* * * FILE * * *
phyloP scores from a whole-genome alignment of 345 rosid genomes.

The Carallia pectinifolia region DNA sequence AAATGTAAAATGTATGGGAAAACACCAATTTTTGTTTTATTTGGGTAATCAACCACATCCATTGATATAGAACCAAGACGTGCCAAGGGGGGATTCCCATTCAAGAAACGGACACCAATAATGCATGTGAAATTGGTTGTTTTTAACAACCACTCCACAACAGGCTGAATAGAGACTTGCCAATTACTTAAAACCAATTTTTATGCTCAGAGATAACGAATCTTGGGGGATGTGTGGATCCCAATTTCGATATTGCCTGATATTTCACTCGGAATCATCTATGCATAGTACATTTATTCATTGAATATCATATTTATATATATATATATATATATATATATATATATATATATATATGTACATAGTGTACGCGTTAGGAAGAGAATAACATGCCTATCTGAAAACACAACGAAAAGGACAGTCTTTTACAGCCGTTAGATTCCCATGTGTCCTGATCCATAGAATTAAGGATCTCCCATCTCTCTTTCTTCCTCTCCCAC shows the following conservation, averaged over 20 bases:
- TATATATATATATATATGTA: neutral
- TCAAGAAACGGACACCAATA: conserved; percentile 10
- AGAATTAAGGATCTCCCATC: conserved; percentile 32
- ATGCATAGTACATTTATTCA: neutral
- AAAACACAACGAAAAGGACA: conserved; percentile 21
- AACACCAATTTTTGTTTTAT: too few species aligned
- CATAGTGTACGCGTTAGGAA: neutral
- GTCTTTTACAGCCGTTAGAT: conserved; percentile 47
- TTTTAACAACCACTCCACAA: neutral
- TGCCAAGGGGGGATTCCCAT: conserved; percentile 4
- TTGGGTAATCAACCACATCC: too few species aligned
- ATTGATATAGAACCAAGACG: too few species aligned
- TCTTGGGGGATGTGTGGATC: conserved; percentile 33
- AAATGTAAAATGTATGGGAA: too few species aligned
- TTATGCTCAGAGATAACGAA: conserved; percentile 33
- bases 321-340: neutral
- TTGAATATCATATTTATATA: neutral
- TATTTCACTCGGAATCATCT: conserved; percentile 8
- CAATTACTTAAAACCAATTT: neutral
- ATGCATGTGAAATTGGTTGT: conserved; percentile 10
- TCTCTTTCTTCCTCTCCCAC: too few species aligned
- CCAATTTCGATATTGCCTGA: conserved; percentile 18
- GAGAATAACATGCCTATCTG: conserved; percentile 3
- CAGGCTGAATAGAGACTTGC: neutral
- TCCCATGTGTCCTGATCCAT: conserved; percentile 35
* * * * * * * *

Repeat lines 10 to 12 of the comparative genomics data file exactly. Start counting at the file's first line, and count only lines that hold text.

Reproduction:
- GTCTTTTACAGCCGTTAGAT: conserved; percentile 47
- TTTTAACAACCACTCCACAA: neutral
- TGCCAAGGGGGGATTCCCAT: conserved; percentile 4